FARMINGTON — Starting next year, an accelerated program offered jointly by the University of Maine at Farmington and the University of Southern Maine will allow counseling students to graduate with a master’s degree a year sooner.

The combined bachelor’s and master’s degree program at UMaine Farmington and USM is intended to get motivated students their master’s degrees in five years instead of the traditional six and allow them to enter the growing field with less debt, said Jewel Jones, UMaine Farmington associate professor of rehabilitation services, who helped develop the program over two years.

“It’s not for everyone,” Jones said. “It’s targeted for high school juniors and seniors that have a clear career path.”

Jones said the program lets students enter a field that is expanding rapidly in Maine and elsewhere.

“We can’t place our students in the job market fast enough,” Jones said. “It’s growing. It will continue to be growing.”

However, Jenna Mehnert, executive director of NAMI Maine, an advocacy group for people with mental illness, said while the field is growing rapidly and mental health skill sets are critical in the workforce, she is concerned that the accelerated program will leave out important academic training.

“I’m pretty concerned about the less time being invested,” she said. “Right now, because we’ve switched to a mostly fee-for-service model, agencies don’t have the training dollars that they had 10 years ago. They don’t have the resources to invest in the on-the-job training that used to really develop someone’s expertise.”

Mehnert said the broad range of specialty work in social services and counseling requires specialized education.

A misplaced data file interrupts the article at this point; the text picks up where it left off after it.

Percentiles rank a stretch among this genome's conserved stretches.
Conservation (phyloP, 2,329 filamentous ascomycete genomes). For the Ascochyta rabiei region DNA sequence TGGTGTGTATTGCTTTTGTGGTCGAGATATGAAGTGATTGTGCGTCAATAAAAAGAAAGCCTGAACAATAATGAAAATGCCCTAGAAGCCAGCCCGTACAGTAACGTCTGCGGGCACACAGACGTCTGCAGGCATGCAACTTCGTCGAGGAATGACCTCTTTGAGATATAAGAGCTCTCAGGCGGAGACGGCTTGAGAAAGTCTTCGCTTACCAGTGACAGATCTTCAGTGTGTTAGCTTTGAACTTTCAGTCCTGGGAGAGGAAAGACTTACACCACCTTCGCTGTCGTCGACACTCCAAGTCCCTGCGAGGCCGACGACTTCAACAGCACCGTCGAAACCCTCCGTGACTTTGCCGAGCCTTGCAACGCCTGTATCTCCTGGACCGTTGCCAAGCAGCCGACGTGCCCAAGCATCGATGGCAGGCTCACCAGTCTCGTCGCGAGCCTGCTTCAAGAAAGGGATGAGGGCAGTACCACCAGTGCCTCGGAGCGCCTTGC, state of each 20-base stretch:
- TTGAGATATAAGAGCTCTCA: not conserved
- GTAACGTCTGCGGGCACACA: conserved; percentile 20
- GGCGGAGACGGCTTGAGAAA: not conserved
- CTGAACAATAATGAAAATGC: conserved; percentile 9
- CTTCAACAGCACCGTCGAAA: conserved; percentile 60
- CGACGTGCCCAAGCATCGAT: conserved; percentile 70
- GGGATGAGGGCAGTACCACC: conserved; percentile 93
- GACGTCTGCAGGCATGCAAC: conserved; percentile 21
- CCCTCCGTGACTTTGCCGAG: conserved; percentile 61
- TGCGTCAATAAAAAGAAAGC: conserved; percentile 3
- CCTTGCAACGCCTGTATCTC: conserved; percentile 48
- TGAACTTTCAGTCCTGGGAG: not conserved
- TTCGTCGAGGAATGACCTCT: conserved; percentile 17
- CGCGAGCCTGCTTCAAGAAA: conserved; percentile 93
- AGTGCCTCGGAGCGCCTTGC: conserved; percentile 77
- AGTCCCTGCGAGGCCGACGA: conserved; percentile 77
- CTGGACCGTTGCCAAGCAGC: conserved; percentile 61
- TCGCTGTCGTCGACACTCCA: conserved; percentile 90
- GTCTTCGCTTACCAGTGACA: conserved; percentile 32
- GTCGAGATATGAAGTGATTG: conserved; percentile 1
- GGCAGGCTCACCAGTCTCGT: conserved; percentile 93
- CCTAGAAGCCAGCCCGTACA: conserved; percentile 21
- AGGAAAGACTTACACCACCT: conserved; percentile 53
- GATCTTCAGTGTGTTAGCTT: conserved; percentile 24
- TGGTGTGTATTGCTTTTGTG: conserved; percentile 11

“What they need now from academia is to come out of school with both the academic foundation and the actual skill development,” she said. “My question would be if they are going to train them on national evidence- based models.”

Charlie Bernacchio, USM associate professor of counselor education in rehabilitation counseling who helped develop the program, said he can understand concerns about accelerating the academic program, because the mental health field is diverse and requires proper preparation. However, he noted the two universities had to follow all national accreditation programs in creating the program and said the core content is not lost in the five years.

“The accelerated program includes all of the core courses for the rehabilitation science majors. The intent was to get them (the students) to declare a major early so they could get into those courses more quickly,” he said.

Graduates of the five-year program will be able to qualify for both state licensing for counseling and national certification for rehabilitation counseling,

The program, which will be available in the fall of 2015, is accredited by the Council for the Accreditation of Counseling and Related Education Programs and the Council on Rehabilitation Education. The certifications covers work in a variety of settings, such as alcohol and drug treatment facilities, counseling agencies, correctional facilities, independent-living programs and mental health centers. The program will start out small, taking only eight to 10 students the first year, Jones said.